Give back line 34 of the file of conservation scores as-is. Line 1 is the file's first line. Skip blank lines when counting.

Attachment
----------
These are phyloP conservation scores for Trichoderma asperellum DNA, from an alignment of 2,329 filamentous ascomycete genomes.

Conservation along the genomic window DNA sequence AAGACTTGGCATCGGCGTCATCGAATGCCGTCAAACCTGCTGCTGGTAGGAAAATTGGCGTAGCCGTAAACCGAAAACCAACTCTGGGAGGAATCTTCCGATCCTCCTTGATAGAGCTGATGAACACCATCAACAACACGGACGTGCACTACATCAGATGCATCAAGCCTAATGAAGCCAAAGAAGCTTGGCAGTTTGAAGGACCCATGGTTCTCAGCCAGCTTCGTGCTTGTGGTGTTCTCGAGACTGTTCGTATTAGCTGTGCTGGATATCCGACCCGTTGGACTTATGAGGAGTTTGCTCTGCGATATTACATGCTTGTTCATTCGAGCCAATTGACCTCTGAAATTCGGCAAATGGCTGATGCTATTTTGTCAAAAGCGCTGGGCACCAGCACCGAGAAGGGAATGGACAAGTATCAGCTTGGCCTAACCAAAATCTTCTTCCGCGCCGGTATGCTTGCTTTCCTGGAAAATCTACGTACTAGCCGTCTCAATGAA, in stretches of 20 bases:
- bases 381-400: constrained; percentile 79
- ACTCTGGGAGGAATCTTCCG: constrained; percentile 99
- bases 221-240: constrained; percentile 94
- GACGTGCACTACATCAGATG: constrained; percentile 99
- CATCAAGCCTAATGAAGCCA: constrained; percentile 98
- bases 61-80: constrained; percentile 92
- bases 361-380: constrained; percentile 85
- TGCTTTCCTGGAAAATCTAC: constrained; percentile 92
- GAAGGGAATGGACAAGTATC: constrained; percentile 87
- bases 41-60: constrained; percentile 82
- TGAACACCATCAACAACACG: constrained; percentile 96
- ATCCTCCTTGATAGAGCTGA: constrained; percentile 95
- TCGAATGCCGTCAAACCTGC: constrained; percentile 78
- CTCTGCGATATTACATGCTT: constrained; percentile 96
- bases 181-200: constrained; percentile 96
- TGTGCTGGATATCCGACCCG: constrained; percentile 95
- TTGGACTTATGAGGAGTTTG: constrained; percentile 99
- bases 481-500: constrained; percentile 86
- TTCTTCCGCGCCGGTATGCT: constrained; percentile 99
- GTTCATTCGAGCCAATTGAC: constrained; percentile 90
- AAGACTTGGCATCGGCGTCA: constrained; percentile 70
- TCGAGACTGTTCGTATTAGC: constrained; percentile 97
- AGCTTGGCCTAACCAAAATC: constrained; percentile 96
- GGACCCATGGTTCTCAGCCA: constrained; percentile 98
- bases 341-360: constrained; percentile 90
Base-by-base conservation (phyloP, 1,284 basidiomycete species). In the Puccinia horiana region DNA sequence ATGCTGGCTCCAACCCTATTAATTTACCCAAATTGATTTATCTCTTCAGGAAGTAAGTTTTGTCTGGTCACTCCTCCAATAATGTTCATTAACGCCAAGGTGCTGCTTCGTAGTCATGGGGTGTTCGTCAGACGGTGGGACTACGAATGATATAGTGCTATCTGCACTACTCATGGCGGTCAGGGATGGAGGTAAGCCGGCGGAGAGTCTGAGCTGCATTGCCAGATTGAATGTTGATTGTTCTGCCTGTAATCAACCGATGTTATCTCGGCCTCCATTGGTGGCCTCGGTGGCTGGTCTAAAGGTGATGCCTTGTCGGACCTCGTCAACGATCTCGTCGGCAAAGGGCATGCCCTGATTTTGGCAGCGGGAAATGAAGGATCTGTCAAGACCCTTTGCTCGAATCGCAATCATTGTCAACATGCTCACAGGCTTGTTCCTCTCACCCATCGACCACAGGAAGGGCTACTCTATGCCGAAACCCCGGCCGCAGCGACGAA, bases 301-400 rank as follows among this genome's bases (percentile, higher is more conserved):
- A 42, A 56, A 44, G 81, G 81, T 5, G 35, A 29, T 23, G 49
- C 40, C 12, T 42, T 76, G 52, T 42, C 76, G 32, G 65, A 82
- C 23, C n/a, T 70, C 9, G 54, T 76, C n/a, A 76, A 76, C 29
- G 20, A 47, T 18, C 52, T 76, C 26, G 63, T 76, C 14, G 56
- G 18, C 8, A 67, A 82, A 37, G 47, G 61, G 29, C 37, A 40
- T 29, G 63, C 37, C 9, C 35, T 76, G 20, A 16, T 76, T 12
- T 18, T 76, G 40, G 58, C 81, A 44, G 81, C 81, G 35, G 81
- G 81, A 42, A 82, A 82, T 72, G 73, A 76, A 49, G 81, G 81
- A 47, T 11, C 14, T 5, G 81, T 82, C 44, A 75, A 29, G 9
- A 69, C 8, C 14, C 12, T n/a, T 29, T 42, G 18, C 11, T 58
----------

- T 29, G 63, C 37, C 9, C 35, T 76, G 20, A 16, T 76, T 12